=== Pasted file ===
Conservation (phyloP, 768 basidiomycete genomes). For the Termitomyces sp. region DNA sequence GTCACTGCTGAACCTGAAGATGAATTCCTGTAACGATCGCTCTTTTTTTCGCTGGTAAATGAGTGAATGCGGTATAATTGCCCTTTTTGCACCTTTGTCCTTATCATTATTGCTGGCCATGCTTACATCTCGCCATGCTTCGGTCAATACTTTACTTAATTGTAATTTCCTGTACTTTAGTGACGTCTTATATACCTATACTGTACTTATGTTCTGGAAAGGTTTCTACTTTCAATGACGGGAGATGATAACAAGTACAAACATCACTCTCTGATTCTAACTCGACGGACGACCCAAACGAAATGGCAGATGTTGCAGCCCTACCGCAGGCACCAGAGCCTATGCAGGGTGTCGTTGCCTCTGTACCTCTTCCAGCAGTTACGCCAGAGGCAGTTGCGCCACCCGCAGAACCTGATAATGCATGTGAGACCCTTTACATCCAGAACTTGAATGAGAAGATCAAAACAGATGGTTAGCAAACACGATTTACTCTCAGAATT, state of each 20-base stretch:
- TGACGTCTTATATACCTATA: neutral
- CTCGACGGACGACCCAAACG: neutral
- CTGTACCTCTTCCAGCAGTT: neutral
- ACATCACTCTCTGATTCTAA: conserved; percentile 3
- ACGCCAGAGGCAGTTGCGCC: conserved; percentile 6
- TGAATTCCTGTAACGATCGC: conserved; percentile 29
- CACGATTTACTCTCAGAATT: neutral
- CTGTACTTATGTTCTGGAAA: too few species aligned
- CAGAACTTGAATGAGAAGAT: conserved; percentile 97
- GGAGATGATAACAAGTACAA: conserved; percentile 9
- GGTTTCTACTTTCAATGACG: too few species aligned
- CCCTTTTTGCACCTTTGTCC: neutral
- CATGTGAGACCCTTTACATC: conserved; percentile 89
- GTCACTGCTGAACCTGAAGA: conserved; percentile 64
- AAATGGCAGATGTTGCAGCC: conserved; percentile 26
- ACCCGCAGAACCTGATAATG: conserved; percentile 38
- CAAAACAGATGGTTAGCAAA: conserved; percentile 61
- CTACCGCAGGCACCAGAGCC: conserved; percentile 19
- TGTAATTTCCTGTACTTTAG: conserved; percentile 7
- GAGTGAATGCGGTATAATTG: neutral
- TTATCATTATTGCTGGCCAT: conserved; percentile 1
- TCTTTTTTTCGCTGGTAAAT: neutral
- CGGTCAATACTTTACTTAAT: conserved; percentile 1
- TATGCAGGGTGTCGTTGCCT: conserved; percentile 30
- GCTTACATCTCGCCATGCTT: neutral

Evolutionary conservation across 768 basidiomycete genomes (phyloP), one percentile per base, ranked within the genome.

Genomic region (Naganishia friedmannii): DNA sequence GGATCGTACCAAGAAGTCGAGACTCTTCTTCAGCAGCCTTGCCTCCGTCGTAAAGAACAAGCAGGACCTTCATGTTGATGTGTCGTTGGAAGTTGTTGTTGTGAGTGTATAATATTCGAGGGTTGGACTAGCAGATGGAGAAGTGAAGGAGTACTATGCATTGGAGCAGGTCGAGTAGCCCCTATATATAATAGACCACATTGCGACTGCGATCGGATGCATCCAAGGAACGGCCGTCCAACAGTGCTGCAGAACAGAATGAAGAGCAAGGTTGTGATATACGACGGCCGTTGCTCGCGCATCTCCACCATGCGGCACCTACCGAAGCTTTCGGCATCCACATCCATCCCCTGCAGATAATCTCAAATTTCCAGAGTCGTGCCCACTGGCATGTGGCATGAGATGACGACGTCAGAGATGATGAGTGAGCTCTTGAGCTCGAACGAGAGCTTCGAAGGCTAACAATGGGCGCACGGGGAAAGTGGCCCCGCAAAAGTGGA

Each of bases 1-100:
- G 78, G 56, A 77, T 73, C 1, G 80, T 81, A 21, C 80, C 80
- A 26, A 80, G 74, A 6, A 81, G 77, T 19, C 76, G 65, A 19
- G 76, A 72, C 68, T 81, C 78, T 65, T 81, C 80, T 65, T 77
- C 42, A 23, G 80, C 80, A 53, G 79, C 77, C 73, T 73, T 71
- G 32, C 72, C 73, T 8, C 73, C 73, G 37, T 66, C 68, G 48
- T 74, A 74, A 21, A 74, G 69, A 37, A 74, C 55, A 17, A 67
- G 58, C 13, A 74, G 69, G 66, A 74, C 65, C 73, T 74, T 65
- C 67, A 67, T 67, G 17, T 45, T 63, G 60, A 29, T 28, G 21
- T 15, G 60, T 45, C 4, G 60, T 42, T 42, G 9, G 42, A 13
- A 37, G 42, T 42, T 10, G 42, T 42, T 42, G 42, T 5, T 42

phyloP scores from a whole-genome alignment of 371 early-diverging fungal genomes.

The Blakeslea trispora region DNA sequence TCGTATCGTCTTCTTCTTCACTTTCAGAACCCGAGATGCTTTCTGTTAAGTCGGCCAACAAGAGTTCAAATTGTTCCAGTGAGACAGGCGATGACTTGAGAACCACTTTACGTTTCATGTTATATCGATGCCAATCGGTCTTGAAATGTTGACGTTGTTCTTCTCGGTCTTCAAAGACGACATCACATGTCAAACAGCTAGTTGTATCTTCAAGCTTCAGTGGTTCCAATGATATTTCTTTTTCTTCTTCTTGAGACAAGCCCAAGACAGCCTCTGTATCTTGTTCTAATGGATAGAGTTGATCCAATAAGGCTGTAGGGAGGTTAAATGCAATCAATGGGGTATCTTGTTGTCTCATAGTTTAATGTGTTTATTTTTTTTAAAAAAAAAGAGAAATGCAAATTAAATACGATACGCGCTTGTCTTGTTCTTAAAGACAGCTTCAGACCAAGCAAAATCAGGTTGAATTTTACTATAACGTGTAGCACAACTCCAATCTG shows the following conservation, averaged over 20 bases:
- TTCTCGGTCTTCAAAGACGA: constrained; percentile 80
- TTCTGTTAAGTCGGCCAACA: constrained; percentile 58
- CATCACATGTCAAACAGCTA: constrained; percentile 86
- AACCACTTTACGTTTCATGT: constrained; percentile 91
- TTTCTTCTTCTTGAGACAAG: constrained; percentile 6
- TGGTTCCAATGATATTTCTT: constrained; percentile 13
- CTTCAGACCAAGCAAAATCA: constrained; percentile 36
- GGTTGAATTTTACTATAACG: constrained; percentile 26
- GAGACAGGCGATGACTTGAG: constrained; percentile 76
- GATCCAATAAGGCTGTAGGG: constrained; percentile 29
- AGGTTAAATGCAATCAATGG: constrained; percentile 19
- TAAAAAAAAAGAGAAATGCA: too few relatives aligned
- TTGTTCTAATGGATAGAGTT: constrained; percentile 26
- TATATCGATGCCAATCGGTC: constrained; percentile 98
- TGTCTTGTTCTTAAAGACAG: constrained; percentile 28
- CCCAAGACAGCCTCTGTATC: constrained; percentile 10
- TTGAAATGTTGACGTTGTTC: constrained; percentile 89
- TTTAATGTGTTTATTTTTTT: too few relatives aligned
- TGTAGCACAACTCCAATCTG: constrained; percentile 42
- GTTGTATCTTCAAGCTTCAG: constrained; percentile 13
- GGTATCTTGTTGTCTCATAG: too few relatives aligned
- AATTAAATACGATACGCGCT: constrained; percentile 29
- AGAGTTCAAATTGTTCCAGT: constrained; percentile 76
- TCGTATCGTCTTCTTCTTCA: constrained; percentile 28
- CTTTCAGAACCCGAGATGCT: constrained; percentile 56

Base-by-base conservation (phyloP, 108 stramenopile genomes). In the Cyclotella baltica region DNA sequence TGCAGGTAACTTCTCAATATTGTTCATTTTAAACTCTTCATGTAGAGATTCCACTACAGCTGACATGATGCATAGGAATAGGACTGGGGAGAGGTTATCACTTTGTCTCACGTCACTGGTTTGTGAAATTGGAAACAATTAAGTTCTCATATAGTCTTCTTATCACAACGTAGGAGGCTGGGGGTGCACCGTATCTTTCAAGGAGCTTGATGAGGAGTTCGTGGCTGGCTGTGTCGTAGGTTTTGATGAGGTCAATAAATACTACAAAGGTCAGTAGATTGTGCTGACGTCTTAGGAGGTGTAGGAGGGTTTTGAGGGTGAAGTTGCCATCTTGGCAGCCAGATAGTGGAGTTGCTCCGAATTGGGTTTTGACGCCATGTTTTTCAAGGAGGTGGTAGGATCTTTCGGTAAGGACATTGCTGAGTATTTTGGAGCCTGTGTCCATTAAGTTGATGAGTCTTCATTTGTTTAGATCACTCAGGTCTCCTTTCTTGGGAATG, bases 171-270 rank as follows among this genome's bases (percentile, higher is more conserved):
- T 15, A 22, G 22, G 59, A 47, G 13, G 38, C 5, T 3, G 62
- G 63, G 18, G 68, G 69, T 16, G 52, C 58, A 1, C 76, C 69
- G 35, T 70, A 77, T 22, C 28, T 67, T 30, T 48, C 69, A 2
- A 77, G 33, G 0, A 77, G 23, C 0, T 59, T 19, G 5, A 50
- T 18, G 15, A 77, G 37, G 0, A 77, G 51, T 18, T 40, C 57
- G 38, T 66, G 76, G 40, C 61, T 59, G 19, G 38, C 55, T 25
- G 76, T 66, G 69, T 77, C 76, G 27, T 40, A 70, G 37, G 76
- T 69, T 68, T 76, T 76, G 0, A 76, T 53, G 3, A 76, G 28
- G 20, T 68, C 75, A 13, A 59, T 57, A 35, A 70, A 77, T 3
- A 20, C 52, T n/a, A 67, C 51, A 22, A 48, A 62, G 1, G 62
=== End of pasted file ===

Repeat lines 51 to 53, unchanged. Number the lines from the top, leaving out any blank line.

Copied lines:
- GATCCAATAAGGCTGTAGGG: constrained; percentile 29
- AGGTTAAATGCAATCAATGG: constrained; percentile 19
- TAAAAAAAAAGAGAAATGCA: too few relatives aligned